Casual dining, Bank transfer fraud, Dementia music
New banking guidelines could mean compensation for more victims of bank transfer fraud, the changing face of casual dining, plus the power of music in helping people with dementia.
An estimated £145 million pounds was lost this year in the UK by people who were conned into transferring their money into a criminal's bank account. But if you were hoodwinked into sending money to a fraudster, would you expect the bank to compensate you? If you authorised the payment, then banks normally won't reimburse you, even if it later turns out that you acted reasonably and were conned into transferring the money. But today, a new voluntary code has been released for the banks, which could help people to avoid becoming victims of this crime and also clarifies when banks should pay compensation.
Casual dining is still alive and well in Britain, in spite of some high profile closures of mid-priced restaurants. That’s the evidence from industry research, which suggests that the appeal of reasonably priced food, served in a relaxed setting with waiter service has endured, at least outside London. We’ve investigated the sector and found that some of the recent growth is down to a new trend for restaurants to offer breakfast and brunch.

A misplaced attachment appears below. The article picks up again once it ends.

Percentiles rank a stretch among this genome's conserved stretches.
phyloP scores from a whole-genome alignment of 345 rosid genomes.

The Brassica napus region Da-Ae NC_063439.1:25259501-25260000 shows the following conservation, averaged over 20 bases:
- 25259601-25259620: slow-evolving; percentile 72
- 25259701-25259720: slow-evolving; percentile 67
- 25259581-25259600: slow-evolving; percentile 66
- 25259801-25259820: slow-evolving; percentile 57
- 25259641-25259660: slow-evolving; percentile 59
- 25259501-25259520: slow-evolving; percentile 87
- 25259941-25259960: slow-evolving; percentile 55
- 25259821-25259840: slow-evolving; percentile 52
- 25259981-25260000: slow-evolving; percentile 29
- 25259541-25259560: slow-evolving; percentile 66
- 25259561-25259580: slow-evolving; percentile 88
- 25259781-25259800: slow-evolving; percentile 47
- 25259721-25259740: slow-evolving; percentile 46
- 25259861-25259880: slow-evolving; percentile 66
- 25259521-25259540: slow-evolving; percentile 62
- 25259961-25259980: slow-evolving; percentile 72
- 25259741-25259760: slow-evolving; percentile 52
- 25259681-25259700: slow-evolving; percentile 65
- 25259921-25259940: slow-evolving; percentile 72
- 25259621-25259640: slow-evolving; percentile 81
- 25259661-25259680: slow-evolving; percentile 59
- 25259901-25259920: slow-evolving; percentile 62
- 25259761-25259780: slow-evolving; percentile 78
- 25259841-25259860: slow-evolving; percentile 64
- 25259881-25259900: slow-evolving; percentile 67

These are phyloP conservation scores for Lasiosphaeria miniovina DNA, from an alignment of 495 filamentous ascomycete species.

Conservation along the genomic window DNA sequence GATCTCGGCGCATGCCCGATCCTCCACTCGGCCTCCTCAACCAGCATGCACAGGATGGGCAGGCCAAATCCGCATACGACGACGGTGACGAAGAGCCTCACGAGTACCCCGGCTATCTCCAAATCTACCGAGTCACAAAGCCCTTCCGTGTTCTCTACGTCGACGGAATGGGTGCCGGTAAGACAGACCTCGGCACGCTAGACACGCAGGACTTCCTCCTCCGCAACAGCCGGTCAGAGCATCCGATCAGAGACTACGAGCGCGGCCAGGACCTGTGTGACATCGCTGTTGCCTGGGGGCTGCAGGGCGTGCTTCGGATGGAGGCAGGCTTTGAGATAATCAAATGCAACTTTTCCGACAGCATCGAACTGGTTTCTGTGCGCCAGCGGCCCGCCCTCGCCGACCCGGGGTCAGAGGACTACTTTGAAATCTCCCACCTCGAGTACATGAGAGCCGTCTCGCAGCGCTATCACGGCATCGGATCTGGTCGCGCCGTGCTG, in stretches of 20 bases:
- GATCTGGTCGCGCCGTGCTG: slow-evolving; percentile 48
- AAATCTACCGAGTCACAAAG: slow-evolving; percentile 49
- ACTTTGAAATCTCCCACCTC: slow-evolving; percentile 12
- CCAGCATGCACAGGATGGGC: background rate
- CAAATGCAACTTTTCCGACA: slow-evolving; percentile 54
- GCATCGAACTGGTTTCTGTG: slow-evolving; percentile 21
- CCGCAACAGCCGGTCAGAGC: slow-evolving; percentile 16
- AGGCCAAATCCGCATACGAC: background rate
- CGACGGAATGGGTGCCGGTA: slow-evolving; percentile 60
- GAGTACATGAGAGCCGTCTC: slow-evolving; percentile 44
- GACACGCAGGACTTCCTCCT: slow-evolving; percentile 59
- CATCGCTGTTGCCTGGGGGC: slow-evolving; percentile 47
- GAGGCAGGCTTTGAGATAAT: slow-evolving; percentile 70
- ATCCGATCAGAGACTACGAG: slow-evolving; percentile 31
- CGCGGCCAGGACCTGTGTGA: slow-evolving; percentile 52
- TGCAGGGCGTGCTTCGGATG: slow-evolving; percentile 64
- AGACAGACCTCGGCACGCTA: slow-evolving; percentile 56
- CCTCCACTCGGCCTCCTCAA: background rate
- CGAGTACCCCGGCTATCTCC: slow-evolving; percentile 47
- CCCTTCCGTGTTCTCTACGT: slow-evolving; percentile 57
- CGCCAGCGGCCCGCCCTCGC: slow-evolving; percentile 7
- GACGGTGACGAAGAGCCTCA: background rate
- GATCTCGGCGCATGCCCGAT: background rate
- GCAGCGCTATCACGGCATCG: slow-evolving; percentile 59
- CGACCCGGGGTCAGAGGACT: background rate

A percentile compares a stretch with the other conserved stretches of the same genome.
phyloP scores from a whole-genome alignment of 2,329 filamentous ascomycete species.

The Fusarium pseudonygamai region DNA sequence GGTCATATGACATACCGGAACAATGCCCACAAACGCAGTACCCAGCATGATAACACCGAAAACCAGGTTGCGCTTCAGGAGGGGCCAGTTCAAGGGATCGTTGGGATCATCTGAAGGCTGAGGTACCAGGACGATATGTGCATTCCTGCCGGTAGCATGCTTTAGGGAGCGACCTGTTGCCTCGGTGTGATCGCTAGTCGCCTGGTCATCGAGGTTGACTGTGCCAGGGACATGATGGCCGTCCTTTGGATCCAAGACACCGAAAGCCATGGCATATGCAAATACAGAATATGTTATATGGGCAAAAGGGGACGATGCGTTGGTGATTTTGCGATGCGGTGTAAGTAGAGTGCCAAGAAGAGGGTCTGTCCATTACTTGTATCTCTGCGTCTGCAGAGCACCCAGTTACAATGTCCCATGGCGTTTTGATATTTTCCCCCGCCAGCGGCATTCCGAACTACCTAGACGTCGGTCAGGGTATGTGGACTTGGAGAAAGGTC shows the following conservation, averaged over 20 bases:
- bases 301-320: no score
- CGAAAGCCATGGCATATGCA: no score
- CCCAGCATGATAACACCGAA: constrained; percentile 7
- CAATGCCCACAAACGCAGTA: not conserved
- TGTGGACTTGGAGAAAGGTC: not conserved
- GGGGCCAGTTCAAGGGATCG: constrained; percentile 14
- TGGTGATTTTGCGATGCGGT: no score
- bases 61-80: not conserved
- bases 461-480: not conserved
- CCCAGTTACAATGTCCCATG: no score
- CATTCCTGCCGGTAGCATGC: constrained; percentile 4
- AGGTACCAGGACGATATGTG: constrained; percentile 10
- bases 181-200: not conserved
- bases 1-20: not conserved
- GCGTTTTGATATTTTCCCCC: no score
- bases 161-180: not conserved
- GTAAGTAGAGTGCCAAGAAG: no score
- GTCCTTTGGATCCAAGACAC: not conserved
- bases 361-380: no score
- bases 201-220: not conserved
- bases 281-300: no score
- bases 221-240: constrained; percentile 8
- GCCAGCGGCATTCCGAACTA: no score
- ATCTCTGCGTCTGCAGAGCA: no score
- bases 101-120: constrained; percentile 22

Today is BBC Music Day and a new website is being launched to help people with dementia, their relatives and their carers. It is well known that music has a great power to trigger memories and help people with dementia to connect with their own past and with the people around them. The new site, called BBC Music Memories, carries lots of classical and pop tunes, as well as TV and radio themes from across the decades. We hear from a charity which encourages people to create their own unique "playlist for life", tunes that take you back to earlier times in your life, or remind you of important relationships or events.
Producer: Jonathan Hallewell
Presenter: Peter White